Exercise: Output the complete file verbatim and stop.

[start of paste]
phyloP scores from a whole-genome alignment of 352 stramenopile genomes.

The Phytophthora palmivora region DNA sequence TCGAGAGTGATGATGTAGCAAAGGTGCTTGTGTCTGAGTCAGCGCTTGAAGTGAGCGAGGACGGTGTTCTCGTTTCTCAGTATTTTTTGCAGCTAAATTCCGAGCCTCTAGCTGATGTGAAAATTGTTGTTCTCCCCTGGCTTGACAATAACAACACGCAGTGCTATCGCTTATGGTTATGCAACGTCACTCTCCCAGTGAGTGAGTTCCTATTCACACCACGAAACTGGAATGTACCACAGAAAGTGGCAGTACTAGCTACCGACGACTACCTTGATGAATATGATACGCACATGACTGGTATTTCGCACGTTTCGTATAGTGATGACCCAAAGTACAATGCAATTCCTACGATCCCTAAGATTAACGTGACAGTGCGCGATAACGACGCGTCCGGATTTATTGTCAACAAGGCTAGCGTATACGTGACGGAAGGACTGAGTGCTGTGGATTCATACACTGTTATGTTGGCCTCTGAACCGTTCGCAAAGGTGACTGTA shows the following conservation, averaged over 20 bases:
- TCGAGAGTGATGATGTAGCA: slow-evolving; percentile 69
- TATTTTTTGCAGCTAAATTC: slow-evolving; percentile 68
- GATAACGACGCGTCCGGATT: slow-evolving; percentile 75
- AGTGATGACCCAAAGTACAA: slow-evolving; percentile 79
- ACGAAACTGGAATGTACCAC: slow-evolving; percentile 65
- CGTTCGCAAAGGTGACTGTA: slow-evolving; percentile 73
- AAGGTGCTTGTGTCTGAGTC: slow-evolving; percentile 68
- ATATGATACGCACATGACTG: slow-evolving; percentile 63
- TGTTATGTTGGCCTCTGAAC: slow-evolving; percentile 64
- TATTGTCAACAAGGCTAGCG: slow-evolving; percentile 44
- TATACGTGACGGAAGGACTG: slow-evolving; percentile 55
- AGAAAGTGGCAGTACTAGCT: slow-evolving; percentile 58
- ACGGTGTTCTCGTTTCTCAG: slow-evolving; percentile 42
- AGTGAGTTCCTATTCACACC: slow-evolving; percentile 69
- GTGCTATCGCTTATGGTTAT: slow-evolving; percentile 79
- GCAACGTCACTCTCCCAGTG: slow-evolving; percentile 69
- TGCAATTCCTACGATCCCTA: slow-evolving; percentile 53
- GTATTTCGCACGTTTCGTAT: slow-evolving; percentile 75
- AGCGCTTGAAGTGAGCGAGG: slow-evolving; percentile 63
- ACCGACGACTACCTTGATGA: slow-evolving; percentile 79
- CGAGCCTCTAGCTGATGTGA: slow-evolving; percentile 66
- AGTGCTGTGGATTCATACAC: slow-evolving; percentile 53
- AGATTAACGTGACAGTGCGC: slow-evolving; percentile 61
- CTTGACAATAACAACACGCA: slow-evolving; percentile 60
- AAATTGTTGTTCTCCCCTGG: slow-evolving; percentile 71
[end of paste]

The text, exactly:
phyloP scores from a whole-genome alignment of 352 stramenopile genomes.

The Phytophthora palmivora region DNA sequence TCGAGAGTGATGATGTAGCAAAGGTGCTTGTGTCTGAGTCAGCGCTTGAAGTGAGCGAGGACGGTGTTCTCGTTTCTCAGTATTTTTTGCAGCTAAATTCCGAGCCTCTAGCTGATGTGAAAATTGTTGTTCTCCCCTGGCTTGACAATAACAACACGCAGTGCTATCGCTTATGGTTATGCAACGTCACTCTCCCAGTGAGTGAGTTCCTATTCACACCACGAAACTGGAATGTACCACAGAAAGTGGCAGTACTAGCTACCGACGACTACCTTGATGAATATGATACGCACATGACTGGTATTTCGCACGTTTCGTATAGTGATGACCCAAAGTACAATGCAATTCCTACGATCCCTAAGATTAACGTGACAGTGCGCGATAACGACGCGTCCGGATTTATTGTCAACAAGGCTAGCGTATACGTGACGGAAGGACTGAGTGCTGTGGATTCATACACTGTTATGTTGGCCTCTGAACCGTTCGCAAAGGTGACTGTA shows the following conservation, averaged over 20 bases:
- TCGAGAGTGATGATGTAGCA: slow-evolving; percentile 69
- TATTTTTTGCAGCTAAATTC: slow-evolving; percentile 68
- GATAACGACGCGTCCGGATT: slow-evolving; percentile 75
- AGTGATGACCCAAAGTACAA: slow-evolving; percentile 79
- ACGAAACTGGAATGTACCAC: slow-evolving; percentile 65
- CGTTCGCAAAGGTGACTGTA: slow-evolving; percentile 73
- AAGGTGCTTGTGTCTGAGTC: slow-evolving; percentile 68
- ATATGATACGCACATGACTG: slow-evolving; percentile 63
- TGTTATGTTGGCCTCTGAAC: slow-evolving; percentile 64
- TATTGTCAACAAGGCTAGCG: slow-evolving; percentile 44
- TATACGTGACGGAAGGACTG: slow-evolving; percentile 55
- AGAAAGTGGCAGTACTAGCT: slow-evolving; percentile 58
- ACGGTGTTCTCGTTTCTCAG: slow-evolving; percentile 42
- AGTGAGTTCCTATTCACACC: slow-evolving; percentile 69
- GTGCTATCGCTTATGGTTAT: slow-evolving; percentile 79
- GCAACGTCACTCTCCCAGTG: slow-evolving; percentile 69
- TGCAATTCCTACGATCCCTA: slow-evolving; percentile 53
- GTATTTCGCACGTTTCGTAT: slow-evolving; percentile 75
- AGCGCTTGAAGTGAGCGAGG: slow-evolving; percentile 63
- ACCGACGACTACCTTGATGA: slow-evolving; percentile 79
- CGAGCCTCTAGCTGATGTGA: slow-evolving; percentile 66
- AGTGCTGTGGATTCATACAC: slow-evolving; percentile 53
- AGATTAACGTGACAGTGCGC: slow-evolving; percentile 61
- CTTGACAATAACAACACGCA: slow-evolving; percentile 60
- AAATTGTTGTTCTCCCCTGG: slow-evolving; percentile 71